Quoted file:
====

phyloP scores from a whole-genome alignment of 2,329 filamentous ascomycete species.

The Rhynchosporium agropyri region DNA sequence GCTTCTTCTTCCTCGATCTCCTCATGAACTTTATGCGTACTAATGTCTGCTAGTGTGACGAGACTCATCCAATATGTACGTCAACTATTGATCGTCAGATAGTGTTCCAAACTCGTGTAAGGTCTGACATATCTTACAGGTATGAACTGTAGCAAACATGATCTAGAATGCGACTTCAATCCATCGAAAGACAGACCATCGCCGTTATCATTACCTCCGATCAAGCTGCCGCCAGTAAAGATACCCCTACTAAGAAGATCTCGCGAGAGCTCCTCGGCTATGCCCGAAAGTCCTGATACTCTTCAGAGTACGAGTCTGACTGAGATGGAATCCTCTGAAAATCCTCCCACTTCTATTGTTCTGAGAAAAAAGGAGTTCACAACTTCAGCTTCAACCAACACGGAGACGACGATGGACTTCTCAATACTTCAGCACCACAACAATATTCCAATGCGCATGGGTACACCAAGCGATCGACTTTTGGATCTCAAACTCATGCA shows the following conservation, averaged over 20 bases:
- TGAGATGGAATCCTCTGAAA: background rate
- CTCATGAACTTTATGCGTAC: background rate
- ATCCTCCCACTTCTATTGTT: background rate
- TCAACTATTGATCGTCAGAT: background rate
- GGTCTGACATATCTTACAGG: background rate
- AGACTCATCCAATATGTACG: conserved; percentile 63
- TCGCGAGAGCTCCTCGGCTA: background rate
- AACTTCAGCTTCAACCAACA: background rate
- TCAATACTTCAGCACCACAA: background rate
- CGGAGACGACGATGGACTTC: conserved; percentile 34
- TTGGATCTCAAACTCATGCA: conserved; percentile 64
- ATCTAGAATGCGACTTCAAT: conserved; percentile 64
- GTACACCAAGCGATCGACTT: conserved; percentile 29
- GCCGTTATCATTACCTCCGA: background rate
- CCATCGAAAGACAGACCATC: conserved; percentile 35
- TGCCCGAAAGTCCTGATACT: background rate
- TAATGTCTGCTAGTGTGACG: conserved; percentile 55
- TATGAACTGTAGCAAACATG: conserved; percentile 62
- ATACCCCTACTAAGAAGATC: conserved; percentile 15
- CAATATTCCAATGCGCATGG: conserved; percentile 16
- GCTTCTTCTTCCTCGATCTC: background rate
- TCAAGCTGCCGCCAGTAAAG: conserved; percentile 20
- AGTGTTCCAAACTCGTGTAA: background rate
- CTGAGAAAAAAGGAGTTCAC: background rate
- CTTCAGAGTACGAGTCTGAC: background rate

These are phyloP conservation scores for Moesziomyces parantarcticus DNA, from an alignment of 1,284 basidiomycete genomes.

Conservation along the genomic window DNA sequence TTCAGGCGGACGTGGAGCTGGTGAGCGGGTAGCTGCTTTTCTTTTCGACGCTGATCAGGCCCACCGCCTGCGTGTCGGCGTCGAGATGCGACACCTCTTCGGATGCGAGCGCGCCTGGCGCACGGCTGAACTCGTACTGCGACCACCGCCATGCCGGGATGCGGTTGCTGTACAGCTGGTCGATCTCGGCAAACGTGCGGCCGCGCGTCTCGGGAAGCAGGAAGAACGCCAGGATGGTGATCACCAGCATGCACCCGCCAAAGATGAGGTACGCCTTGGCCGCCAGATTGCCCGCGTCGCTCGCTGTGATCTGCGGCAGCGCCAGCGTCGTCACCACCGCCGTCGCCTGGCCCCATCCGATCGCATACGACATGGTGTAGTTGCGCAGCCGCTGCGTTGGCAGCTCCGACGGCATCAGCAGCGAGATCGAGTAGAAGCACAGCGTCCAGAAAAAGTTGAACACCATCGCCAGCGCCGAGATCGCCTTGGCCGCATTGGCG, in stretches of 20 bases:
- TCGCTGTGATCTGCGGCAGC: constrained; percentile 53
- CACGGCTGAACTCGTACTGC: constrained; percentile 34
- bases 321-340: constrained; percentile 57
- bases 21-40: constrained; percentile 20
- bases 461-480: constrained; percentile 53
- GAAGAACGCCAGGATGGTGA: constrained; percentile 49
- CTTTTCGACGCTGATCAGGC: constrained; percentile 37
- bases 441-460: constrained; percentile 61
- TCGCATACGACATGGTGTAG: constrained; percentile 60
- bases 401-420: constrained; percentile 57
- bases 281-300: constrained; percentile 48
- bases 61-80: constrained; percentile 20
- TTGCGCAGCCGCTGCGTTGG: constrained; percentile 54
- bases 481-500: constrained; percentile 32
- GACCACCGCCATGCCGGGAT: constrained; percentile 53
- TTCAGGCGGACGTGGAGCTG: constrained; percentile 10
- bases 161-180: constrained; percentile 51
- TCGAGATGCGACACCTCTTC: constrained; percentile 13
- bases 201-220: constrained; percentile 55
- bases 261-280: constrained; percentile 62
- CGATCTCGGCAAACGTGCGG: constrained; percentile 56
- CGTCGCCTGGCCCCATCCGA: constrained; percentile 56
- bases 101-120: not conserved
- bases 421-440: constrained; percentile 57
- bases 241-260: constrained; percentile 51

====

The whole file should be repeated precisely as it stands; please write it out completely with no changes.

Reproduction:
phyloP scores from a whole-genome alignment of 2,329 filamentous ascomycete species.

The Rhynchosporium agropyri region DNA sequence GCTTCTTCTTCCTCGATCTCCTCATGAACTTTATGCGTACTAATGTCTGCTAGTGTGACGAGACTCATCCAATATGTACGTCAACTATTGATCGTCAGATAGTGTTCCAAACTCGTGTAAGGTCTGACATATCTTACAGGTATGAACTGTAGCAAACATGATCTAGAATGCGACTTCAATCCATCGAAAGACAGACCATCGCCGTTATCATTACCTCCGATCAAGCTGCCGCCAGTAAAGATACCCCTACTAAGAAGATCTCGCGAGAGCTCCTCGGCTATGCCCGAAAGTCCTGATACTCTTCAGAGTACGAGTCTGACTGAGATGGAATCCTCTGAAAATCCTCCCACTTCTATTGTTCTGAGAAAAAAGGAGTTCACAACTTCAGCTTCAACCAACACGGAGACGACGATGGACTTCTCAATACTTCAGCACCACAACAATATTCCAATGCGCATGGGTACACCAAGCGATCGACTTTTGGATCTCAAACTCATGCA shows the following conservation, averaged over 20 bases:
- TGAGATGGAATCCTCTGAAA: background rate
- CTCATGAACTTTATGCGTAC: background rate
- ATCCTCCCACTTCTATTGTT: background rate
- TCAACTATTGATCGTCAGAT: background rate
- GGTCTGACATATCTTACAGG: background rate
- AGACTCATCCAATATGTACG: conserved; percentile 63
- TCGCGAGAGCTCCTCGGCTA: background rate
- AACTTCAGCTTCAACCAACA: background rate
- TCAATACTTCAGCACCACAA: background rate
- CGGAGACGACGATGGACTTC: conserved; percentile 34
- TTGGATCTCAAACTCATGCA: conserved; percentile 64
- ATCTAGAATGCGACTTCAAT: conserved; percentile 64
- GTACACCAAGCGATCGACTT: conserved; percentile 29
- GCCGTTATCATTACCTCCGA: background rate
- CCATCGAAAGACAGACCATC: conserved; percentile 35
- TGCCCGAAAGTCCTGATACT: background rate
- TAATGTCTGCTAGTGTGACG: conserved; percentile 55
- TATGAACTGTAGCAAACATG: conserved; percentile 62
- ATACCCCTACTAAGAAGATC: conserved; percentile 15
- CAATATTCCAATGCGCATGG: conserved; percentile 16
- GCTTCTTCTTCCTCGATCTC: background rate
- TCAAGCTGCCGCCAGTAAAG: conserved; percentile 20
- AGTGTTCCAAACTCGTGTAA: background rate
- CTGAGAAAAAAGGAGTTCAC: background rate
- CTTCAGAGTACGAGTCTGAC: background rate

These are phyloP conservation scores for Moesziomyces parantarcticus DNA, from an alignment of 1,284 basidiomycete genomes.

Conservation along the genomic window DNA sequence TTCAGGCGGACGTGGAGCTGGTGAGCGGGTAGCTGCTTTTCTTTTCGACGCTGATCAGGCCCACCGCCTGCGTGTCGGCGTCGAGATGCGACACCTCTTCGGATGCGAGCGCGCCTGGCGCACGGCTGAACTCGTACTGCGACCACCGCCATGCCGGGATGCGGTTGCTGTACAGCTGGTCGATCTCGGCAAACGTGCGGCCGCGCGTCTCGGGAAGCAGGAAGAACGCCAGGATGGTGATCACCAGCATGCACCCGCCAAAGATGAGGTACGCCTTGGCCGCCAGATTGCCCGCGTCGCTCGCTGTGATCTGCGGCAGCGCCAGCGTCGTCACCACCGCCGTCGCCTGGCCCCATCCGATCGCATACGACATGGTGTAGTTGCGCAGCCGCTGCGTTGGCAGCTCCGACGGCATCAGCAGCGAGATCGAGTAGAAGCACAGCGTCCAGAAAAAGTTGAACACCATCGCCAGCGCCGAGATCGCCTTGGCCGCATTGGCG, in stretches of 20 bases:
- TCGCTGTGATCTGCGGCAGC: constrained; percentile 53
- CACGGCTGAACTCGTACTGC: constrained; percentile 34
- bases 321-340: constrained; percentile 57
- bases 21-40: constrained; percentile 20
- bases 461-480: constrained; percentile 53
- GAAGAACGCCAGGATGGTGA: constrained; percentile 49
- CTTTTCGACGCTGATCAGGC: constrained; percentile 37
- bases 441-460: constrained; percentile 61
- TCGCATACGACATGGTGTAG: constrained; percentile 60
- bases 401-420: constrained; percentile 57
- bases 281-300: constrained; percentile 48
- bases 61-80: constrained; percentile 20
- TTGCGCAGCCGCTGCGTTGG: constrained; percentile 54
- bases 481-500: constrained; percentile 32
- GACCACCGCCATGCCGGGAT: constrained; percentile 53
- TTCAGGCGGACGTGGAGCTG: constrained; percentile 10
- bases 161-180: constrained; percentile 51
- TCGAGATGCGACACCTCTTC: constrained; percentile 13
- bases 201-220: constrained; percentile 55
- bases 261-280: constrained; percentile 62
- CGATCTCGGCAAACGTGCGG: constrained; percentile 56
- CGTCGCCTGGCCCCATCCGA: constrained; percentile 56
- bases 101-120: not conserved
- bases 421-440: constrained; percentile 57
- bases 241-260: constrained; percentile 51